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Nanolecture: Rapid In Vivo Assessment of the Nano/Bio Interface to Help Develop Safer Nanomaterials

Building 1, Room 1302
665 Huntington Ave.
Thu., May 24, 2018, 1 – 2 p.m.

Nanolecture: Rapid In Vivo Assessment of the Nano/Bio Interface to Help Develop Safer Nanomaterials

While nanotechnology has significant potential to address numerous societal needs, innovators, policy makers and the public have concerns that the novel properties of engineered nanomaterials (ENMs) may cause harm. The number of new ENMs continues to outpace efforts to understand their impacts on biological systems. To keep pace, we have advanced the use of the zebrafish model to interrogate the interactions between ENMs and biological systems. Early developmental life stages are often uniquely sensitive to environmental insults, due in part to the enormous changes in cellular differentiation, proliferation and migration required to form the required cell types, tissues and organs. Thus, this life stage is the ideal life platform to determine if precision-engineered nanomaterials can target biological pathways. With small quantities of test materials, we broadly assess the impacts of ENM exposures on growth, organ development, cardiovascular function, and complex neurobehavior using high throughput screening (HTS) methods. Through automation, we use a systematic and iterative strategy to elucidate the nanomaterials properties that drive biological responses. To date, we have assessed hundreds of unique nanomaterials from a number of sources that span diverse classes of materials. This talk will discuss the detailed approaches, advantages, challenges and examples using HTS in vivo approaches to assess the biocompatibility of ENMs.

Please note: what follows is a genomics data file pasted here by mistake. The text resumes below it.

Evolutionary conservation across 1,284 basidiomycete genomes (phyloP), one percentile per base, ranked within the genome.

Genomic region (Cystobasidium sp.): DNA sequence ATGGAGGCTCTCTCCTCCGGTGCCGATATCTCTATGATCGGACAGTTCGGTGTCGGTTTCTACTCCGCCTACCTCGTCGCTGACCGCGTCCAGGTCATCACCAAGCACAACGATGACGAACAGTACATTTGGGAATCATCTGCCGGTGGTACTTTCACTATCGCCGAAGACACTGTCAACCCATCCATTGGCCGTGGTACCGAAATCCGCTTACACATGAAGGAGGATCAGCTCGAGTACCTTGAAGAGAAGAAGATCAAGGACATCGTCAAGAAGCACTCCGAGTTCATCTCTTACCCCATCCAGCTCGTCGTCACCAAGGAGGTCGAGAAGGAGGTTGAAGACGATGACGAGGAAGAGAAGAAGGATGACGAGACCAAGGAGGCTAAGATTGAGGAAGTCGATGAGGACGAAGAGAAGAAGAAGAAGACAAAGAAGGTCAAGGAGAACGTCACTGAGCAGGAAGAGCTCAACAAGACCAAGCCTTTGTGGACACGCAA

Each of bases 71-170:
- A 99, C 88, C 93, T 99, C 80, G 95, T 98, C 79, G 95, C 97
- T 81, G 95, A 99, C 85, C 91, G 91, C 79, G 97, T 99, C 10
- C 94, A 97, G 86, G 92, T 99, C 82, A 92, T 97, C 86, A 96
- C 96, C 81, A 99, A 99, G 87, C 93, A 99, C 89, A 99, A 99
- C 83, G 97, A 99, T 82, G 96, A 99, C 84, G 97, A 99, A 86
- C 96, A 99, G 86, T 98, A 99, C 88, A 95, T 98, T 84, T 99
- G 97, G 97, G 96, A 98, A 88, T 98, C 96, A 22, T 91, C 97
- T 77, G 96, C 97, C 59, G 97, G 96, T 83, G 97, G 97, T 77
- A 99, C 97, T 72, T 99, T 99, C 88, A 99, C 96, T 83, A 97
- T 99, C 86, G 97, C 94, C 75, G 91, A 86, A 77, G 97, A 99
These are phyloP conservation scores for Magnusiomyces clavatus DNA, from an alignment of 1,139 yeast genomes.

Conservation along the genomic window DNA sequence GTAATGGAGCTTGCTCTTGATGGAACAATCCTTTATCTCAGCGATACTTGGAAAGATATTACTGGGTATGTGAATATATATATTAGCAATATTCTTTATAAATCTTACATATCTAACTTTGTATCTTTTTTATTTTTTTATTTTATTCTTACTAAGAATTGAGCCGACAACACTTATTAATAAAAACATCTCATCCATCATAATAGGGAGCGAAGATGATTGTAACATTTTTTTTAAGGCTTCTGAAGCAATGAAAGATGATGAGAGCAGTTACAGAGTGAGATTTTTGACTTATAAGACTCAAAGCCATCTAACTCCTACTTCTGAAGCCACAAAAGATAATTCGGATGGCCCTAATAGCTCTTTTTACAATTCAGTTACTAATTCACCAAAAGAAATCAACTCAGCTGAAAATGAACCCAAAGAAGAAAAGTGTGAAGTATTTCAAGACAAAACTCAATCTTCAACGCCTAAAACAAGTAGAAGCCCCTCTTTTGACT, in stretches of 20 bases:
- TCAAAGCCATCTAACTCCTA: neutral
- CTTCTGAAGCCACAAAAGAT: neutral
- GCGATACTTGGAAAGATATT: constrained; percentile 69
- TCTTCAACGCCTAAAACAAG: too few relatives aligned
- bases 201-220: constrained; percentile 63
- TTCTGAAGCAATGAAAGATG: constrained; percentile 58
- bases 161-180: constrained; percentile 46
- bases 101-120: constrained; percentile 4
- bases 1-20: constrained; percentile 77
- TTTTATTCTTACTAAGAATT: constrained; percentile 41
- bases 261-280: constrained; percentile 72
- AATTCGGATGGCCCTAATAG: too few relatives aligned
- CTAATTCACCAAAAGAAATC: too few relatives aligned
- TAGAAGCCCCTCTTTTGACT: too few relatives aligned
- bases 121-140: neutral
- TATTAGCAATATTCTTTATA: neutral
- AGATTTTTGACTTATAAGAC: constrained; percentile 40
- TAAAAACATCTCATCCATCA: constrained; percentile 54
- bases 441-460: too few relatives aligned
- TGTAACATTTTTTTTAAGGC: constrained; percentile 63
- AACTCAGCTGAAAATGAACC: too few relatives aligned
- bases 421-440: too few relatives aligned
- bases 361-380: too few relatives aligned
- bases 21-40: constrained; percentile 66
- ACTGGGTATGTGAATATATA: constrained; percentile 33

Gazette Classification: Environmental Sciences, Lecture
Organization/SponsorHSPH-NIEHS Nanosafety Center
Speaker(s): Robert Tanguay, Professor of Environmental and Molecular Toxicology, Oregon State University

Thursday, May 24, 2018 - 13:00